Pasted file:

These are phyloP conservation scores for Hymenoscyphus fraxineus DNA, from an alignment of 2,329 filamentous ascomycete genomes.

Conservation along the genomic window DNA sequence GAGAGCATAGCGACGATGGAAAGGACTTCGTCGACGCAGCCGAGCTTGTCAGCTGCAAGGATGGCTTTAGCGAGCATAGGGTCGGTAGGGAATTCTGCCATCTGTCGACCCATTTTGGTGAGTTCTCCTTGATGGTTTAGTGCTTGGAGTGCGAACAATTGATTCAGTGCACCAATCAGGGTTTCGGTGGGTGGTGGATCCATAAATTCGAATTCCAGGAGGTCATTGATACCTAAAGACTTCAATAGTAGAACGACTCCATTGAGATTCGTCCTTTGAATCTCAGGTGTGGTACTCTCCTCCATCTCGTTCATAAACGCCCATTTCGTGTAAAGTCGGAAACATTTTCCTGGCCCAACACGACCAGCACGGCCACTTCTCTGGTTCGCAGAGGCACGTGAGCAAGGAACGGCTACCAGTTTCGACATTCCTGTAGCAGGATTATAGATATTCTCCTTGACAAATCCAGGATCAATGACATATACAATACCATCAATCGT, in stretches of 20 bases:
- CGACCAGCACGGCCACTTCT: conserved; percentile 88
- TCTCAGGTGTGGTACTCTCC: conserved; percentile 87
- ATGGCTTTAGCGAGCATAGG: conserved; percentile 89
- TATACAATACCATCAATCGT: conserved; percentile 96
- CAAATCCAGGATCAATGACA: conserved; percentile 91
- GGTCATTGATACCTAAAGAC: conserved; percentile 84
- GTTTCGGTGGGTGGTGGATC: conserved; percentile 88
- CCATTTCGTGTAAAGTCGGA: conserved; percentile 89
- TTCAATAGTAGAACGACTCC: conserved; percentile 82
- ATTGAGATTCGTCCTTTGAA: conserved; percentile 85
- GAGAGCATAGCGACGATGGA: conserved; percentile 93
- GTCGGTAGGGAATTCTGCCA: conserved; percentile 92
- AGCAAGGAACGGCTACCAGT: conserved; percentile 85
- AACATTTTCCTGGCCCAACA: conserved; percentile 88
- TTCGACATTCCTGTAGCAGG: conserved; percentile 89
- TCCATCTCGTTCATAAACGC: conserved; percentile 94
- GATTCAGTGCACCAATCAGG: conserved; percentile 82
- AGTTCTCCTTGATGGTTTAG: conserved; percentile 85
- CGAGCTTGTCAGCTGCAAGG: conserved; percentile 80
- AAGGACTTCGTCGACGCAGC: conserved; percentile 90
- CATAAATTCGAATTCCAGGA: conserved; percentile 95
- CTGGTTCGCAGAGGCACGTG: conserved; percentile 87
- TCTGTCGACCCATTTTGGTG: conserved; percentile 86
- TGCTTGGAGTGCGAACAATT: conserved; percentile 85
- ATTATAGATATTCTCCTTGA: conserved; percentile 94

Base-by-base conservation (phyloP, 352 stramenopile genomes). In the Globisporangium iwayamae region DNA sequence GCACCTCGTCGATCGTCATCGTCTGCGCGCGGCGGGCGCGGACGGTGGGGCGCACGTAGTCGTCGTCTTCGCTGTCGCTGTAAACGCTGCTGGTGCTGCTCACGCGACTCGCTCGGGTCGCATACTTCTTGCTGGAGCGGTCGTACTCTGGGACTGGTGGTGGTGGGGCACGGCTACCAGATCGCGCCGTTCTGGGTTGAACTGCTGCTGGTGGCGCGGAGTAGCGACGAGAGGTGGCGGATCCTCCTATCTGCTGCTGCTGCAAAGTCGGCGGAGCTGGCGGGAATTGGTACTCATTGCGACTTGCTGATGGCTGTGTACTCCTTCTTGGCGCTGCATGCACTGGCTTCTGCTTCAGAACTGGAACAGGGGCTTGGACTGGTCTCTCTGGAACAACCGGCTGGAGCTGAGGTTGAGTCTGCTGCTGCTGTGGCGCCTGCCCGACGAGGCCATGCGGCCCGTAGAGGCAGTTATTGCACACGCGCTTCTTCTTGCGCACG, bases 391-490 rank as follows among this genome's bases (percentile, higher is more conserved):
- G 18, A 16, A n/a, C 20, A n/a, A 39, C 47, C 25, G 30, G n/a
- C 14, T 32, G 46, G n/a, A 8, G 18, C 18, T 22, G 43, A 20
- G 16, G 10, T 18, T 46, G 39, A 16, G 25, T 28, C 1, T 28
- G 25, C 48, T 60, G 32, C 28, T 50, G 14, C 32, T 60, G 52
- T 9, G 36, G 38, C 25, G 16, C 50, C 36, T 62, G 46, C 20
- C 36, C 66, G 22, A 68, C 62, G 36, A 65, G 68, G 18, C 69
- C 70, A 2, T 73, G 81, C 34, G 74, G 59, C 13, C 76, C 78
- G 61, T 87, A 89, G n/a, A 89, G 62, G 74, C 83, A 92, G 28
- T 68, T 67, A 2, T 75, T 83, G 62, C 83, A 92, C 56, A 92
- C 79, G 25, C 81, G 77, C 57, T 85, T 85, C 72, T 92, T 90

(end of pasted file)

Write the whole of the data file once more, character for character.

These are phyloP conservation scores for Hymenoscyphus fraxineus DNA, from an alignment of 2,329 filamentous ascomycete genomes.

Conservation along the genomic window DNA sequence GAGAGCATAGCGACGATGGAAAGGACTTCGTCGACGCAGCCGAGCTTGTCAGCTGCAAGGATGGCTTTAGCGAGCATAGGGTCGGTAGGGAATTCTGCCATCTGTCGACCCATTTTGGTGAGTTCTCCTTGATGGTTTAGTGCTTGGAGTGCGAACAATTGATTCAGTGCACCAATCAGGGTTTCGGTGGGTGGTGGATCCATAAATTCGAATTCCAGGAGGTCATTGATACCTAAAGACTTCAATAGTAGAACGACTCCATTGAGATTCGTCCTTTGAATCTCAGGTGTGGTACTCTCCTCCATCTCGTTCATAAACGCCCATTTCGTGTAAAGTCGGAAACATTTTCCTGGCCCAACACGACCAGCACGGCCACTTCTCTGGTTCGCAGAGGCACGTGAGCAAGGAACGGCTACCAGTTTCGACATTCCTGTAGCAGGATTATAGATATTCTCCTTGACAAATCCAGGATCAATGACATATACAATACCATCAATCGT, in stretches of 20 bases:
- CGACCAGCACGGCCACTTCT: conserved; percentile 88
- TCTCAGGTGTGGTACTCTCC: conserved; percentile 87
- ATGGCTTTAGCGAGCATAGG: conserved; percentile 89
- TATACAATACCATCAATCGT: conserved; percentile 96
- CAAATCCAGGATCAATGACA: conserved; percentile 91
- GGTCATTGATACCTAAAGAC: conserved; percentile 84
- GTTTCGGTGGGTGGTGGATC: conserved; percentile 88
- CCATTTCGTGTAAAGTCGGA: conserved; percentile 89
- TTCAATAGTAGAACGACTCC: conserved; percentile 82
- ATTGAGATTCGTCCTTTGAA: conserved; percentile 85
- GAGAGCATAGCGACGATGGA: conserved; percentile 93
- GTCGGTAGGGAATTCTGCCA: conserved; percentile 92
- AGCAAGGAACGGCTACCAGT: conserved; percentile 85
- AACATTTTCCTGGCCCAACA: conserved; percentile 88
- TTCGACATTCCTGTAGCAGG: conserved; percentile 89
- TCCATCTCGTTCATAAACGC: conserved; percentile 94
- GATTCAGTGCACCAATCAGG: conserved; percentile 82
- AGTTCTCCTTGATGGTTTAG: conserved; percentile 85
- CGAGCTTGTCAGCTGCAAGG: conserved; percentile 80
- AAGGACTTCGTCGACGCAGC: conserved; percentile 90
- CATAAATTCGAATTCCAGGA: conserved; percentile 95
- CTGGTTCGCAGAGGCACGTG: conserved; percentile 87
- TCTGTCGACCCATTTTGGTG: conserved; percentile 86
- TGCTTGGAGTGCGAACAATT: conserved; percentile 85
- ATTATAGATATTCTCCTTGA: conserved; percentile 94

Base-by-base conservation (phyloP, 352 stramenopile genomes). In the Globisporangium iwayamae region DNA sequence GCACCTCGTCGATCGTCATCGTCTGCGCGCGGCGGGCGCGGACGGTGGGGCGCACGTAGTCGTCGTCTTCGCTGTCGCTGTAAACGCTGCTGGTGCTGCTCACGCGACTCGCTCGGGTCGCATACTTCTTGCTGGAGCGGTCGTACTCTGGGACTGGTGGTGGTGGGGCACGGCTACCAGATCGCGCCGTTCTGGGTTGAACTGCTGCTGGTGGCGCGGAGTAGCGACGAGAGGTGGCGGATCCTCCTATCTGCTGCTGCTGCAAAGTCGGCGGAGCTGGCGGGAATTGGTACTCATTGCGACTTGCTGATGGCTGTGTACTCCTTCTTGGCGCTGCATGCACTGGCTTCTGCTTCAGAACTGGAACAGGGGCTTGGACTGGTCTCTCTGGAACAACCGGCTGGAGCTGAGGTTGAGTCTGCTGCTGCTGTGGCGCCTGCCCGACGAGGCCATGCGGCCCGTAGAGGCAGTTATTGCACACGCGCTTCTTCTTGCGCACG, bases 391-490 rank as follows among this genome's bases (percentile, higher is more conserved):
- G 18, A 16, A n/a, C 20, A n/a, A 39, C 47, C 25, G 30, G n/a
- C 14, T 32, G 46, G n/a, A 8, G 18, C 18, T 22, G 43, A 20
- G 16, G 10, T 18, T 46, G 39, A 16, G 25, T 28, C 1, T 28
- G 25, C 48, T 60, G 32, C 28, T 50, G 14, C 32, T 60, G 52
- T 9, G 36, G 38, C 25, G 16, C 50, C 36, T 62, G 46, C 20
- C 36, C 66, G 22, A 68, C 62, G 36, A 65, G 68, G 18, C 69
- C 70, A 2, T 73, G 81, C 34, G 74, G 59, C 13, C 76, C 78
- G 61, T 87, A 89, G n/a, A 89, G 62, G 74, C 83, A 92, G 28
- T 68, T 67, A 2, T 75, T 83, G 62, C 83, A 92, C 56, A 92
- C 79, G 25, C 81, G 77, C 57, T 85, T 85, C 72, T 92, T 90